After the rubble was cleared away, and after John went on tour with other fireman to thank every state for their efforts during a national time of crisis, he was finally able to let the dust settle.
“I don’t think it ever went back to normal – it’s a different world now. I think the innocence was gone,” John said. “It was a horrible situation, but a lot of good was born by it. We saw a lot of goodness in people.”
He specifically recalled how the children of an impoverished elementary school in California saved their pennies and gave firefighters $1,300.
“It breaks your heart – and makes you melt,” he said. “All they wanted to do was line up and touch you.”
John had been fighting fires his whole life; he first began as a volunteer firefighter in his hometown of Bayport Long Island, New York before he was even in high school. He and a few of his friends had special permission to leave class when the sirens went off – the entire fire department was volunteer-only.
“That’s how I became a fireman. We would go on dates, and I would hear the whistle and drive back to her house –” he said.
“— And throw me out of the car,” Barbara chimed in, both of them chuckling at his young ambition.
When he went back to work after the attacks, he described constantly feeling like the other shoe was going to drop.
He retired in 2004 – three years after the attacks in his mid-40s, his 20th year was up, and his family was ready for him to be home safe and sound.
“Then I had to get a real job,” he laughed at himself.
He worked construction for a few years and then moved to St. Augustine six years ago to live a fully retired existence. All three of his children went to Flagler College: John is a lawyer, Kelly is in nursing school and Derek is a firefighter just like his father.
“When we were kids, we looked up to him. Obviously, I still do,” Derek said. “I always said I wanted to be a firefighter, and he was kind of trying to tell us he really didn’t want us doing that. Especially going through the stuff he went through, you probably don’t want to see your kids go through that, but he knew that it meant a lot to me, and that I’m doing it for the right reasons.”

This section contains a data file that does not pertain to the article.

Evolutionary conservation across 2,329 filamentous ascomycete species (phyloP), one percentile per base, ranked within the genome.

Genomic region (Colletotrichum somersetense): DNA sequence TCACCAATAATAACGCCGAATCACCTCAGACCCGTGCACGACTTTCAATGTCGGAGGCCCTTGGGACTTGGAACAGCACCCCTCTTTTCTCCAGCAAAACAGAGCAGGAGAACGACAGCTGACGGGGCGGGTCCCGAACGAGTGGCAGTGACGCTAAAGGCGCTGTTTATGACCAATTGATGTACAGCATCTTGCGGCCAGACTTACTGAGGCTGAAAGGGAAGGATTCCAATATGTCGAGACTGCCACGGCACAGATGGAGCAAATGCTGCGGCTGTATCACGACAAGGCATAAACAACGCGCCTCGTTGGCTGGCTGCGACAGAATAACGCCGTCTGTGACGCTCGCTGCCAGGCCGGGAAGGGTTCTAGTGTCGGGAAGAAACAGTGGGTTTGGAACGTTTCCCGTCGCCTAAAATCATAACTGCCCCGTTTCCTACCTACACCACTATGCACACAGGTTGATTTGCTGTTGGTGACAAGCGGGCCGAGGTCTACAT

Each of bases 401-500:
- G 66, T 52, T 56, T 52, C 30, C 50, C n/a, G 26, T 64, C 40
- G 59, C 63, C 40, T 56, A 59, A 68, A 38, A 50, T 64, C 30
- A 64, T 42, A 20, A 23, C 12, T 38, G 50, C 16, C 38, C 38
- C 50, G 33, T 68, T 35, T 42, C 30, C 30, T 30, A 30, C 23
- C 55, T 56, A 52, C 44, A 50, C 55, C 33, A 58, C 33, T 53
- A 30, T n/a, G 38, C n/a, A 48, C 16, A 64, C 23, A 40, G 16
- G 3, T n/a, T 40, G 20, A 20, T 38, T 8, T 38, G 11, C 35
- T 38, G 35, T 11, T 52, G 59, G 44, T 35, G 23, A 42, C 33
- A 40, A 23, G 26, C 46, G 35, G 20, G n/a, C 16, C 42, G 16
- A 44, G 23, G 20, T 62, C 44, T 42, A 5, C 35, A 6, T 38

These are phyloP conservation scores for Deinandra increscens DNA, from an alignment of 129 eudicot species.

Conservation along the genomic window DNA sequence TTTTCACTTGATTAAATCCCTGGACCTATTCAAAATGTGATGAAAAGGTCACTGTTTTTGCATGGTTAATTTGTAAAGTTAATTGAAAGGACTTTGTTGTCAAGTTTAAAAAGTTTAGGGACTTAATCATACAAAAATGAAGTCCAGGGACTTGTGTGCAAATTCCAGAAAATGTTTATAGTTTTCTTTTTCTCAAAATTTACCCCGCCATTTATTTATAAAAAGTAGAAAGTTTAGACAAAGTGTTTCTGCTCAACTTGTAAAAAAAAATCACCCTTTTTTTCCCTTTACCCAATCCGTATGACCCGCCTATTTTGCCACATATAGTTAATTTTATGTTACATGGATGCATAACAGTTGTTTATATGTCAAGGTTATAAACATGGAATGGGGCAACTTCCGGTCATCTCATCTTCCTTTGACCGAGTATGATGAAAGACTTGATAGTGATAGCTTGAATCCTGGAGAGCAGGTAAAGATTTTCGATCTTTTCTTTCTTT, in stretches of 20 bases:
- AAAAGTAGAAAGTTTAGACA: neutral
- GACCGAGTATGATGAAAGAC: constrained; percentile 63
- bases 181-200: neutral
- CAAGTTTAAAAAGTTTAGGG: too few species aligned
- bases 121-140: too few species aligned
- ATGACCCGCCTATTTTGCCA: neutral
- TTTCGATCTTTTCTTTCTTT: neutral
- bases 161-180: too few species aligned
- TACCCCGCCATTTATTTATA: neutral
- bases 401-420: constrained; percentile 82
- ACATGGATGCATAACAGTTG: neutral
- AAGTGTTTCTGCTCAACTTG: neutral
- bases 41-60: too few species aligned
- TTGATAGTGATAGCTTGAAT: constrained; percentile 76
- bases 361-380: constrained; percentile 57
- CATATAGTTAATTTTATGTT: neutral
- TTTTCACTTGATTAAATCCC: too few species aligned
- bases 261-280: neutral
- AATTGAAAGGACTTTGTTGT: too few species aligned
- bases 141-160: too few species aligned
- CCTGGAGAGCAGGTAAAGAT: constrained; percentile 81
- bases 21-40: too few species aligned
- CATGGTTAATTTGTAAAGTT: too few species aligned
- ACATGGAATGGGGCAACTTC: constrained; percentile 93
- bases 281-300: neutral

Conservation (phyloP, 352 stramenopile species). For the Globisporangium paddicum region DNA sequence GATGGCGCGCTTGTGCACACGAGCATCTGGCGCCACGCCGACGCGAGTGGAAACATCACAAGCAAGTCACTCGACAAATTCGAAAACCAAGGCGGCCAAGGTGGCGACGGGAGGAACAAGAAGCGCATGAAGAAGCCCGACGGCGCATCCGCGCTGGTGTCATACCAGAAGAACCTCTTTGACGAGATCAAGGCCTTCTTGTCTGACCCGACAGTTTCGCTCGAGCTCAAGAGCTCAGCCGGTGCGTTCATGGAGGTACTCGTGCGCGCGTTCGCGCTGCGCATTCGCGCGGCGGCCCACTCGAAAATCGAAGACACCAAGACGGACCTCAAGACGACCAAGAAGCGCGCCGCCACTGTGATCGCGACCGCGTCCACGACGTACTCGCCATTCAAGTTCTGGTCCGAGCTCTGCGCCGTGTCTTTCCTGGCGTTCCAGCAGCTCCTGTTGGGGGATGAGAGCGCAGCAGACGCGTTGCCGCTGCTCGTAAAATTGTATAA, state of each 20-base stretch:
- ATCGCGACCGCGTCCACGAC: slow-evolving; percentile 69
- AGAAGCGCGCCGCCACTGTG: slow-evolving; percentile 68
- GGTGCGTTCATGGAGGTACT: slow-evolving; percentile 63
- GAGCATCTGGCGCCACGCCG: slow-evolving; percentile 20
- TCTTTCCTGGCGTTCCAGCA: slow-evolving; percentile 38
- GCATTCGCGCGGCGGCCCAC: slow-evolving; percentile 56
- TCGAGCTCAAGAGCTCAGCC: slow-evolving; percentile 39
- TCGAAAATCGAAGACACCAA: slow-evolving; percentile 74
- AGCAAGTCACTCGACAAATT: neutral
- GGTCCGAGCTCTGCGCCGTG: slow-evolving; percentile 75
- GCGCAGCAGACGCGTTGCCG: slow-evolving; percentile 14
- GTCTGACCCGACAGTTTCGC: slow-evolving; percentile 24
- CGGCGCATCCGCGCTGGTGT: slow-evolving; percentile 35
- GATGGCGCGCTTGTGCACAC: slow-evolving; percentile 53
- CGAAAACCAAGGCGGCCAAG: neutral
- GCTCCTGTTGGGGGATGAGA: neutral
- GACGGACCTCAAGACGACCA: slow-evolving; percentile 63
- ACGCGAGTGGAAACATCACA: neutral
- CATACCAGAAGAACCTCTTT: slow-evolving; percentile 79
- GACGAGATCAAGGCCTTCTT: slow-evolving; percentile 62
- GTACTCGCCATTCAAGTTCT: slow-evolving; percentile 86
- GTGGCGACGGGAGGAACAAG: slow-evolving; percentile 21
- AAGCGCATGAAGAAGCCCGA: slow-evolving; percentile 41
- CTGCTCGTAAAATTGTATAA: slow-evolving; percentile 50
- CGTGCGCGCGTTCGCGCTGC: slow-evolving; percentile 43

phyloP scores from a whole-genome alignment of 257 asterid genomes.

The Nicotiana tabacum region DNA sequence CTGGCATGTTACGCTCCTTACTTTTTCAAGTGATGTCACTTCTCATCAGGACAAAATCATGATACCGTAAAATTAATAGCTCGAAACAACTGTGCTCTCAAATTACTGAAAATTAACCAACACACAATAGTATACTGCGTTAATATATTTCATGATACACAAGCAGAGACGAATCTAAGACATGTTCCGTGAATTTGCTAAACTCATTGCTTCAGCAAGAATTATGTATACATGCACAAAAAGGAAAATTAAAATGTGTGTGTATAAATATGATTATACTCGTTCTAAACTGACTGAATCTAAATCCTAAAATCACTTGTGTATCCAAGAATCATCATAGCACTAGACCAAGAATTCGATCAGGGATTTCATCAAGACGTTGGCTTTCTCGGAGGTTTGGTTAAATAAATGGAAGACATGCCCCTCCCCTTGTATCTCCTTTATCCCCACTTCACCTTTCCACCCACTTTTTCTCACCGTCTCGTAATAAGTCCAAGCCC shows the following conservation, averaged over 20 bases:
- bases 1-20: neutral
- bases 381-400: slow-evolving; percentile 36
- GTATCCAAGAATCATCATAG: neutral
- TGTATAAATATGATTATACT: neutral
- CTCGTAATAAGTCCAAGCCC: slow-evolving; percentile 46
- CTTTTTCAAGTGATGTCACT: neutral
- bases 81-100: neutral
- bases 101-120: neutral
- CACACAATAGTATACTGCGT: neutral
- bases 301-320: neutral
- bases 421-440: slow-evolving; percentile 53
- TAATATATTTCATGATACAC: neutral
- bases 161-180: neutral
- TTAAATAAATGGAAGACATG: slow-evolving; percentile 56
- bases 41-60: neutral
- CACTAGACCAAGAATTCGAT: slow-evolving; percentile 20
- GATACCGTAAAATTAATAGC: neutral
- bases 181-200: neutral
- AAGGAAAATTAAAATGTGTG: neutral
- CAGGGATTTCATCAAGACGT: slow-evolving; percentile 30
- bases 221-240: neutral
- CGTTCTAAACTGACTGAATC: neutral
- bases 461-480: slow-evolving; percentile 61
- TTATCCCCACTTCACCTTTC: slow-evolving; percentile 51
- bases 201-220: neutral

John and Barbara’s’ home is just that – homey. Tucked down a side street near the Bridge of Lions, their house is just the right touch of the two of them mixed together; a camper and a boat are placed to the side behind a large pick-up truck, but the entry way is filled with fresh flowers, a trend which extends to the interior of the wood-detailed home.
And memories. Pictures and paintings line the walls and show full and well-lived lives. The furniture is plush. A guest could sit and talk for hours – John will most likely offer them a water or lemonade.
Don’t mind the dogs, he said. They’re all bark. The eldest dog, Scout, a rescue from New York, who he calls “the fixture of the house” lay near the sliding glass door. Since retirement, John has taken on any domestic projects including building a pool. The deck is fully stocked with a grill and hints at the many get-togethers they host for friends and family.
“Tinkering, building. I’m always doing something here,” he said with a smirk.
Then there is his 9/11 memorabilia room nestled in the corner of their front room. He walked through the wood-frame doorway and stood for a moment, midday light peering through the blinds.
“I think the people that went there and died there – I think they need to be remembered and honored,” John said. “There was a tremendous sacrifice that day, and it shouldn’t be forgotten, it shouldn’t go unnoticed – it shouldn’t go into the fog of history.”
Rolled-up, moth-eaten American flags were in metal baskets, different sized pictures took up the entire back wall, and awards and plaques took up the other. He handled each item with care, and as he turned, his reflection caught in the glass frame of a case hanging on the wall, which held a cross-shaped piece of one of the towers.
“I don’t think it will ever end. It will pop up – it’s kind of like a whack-a-mole – you hit it there and then its over there,” he said chuckling and pointing to the hypothetical mole-holes. “What do soldiers in Afghanistan say? They know they’re not going to stop it. They call it ‘mowing the grass’ when they go out on patrol. They go out, and they know it’s going to come back.
“But you don’t give up, or you’ll get overrun by weeds.”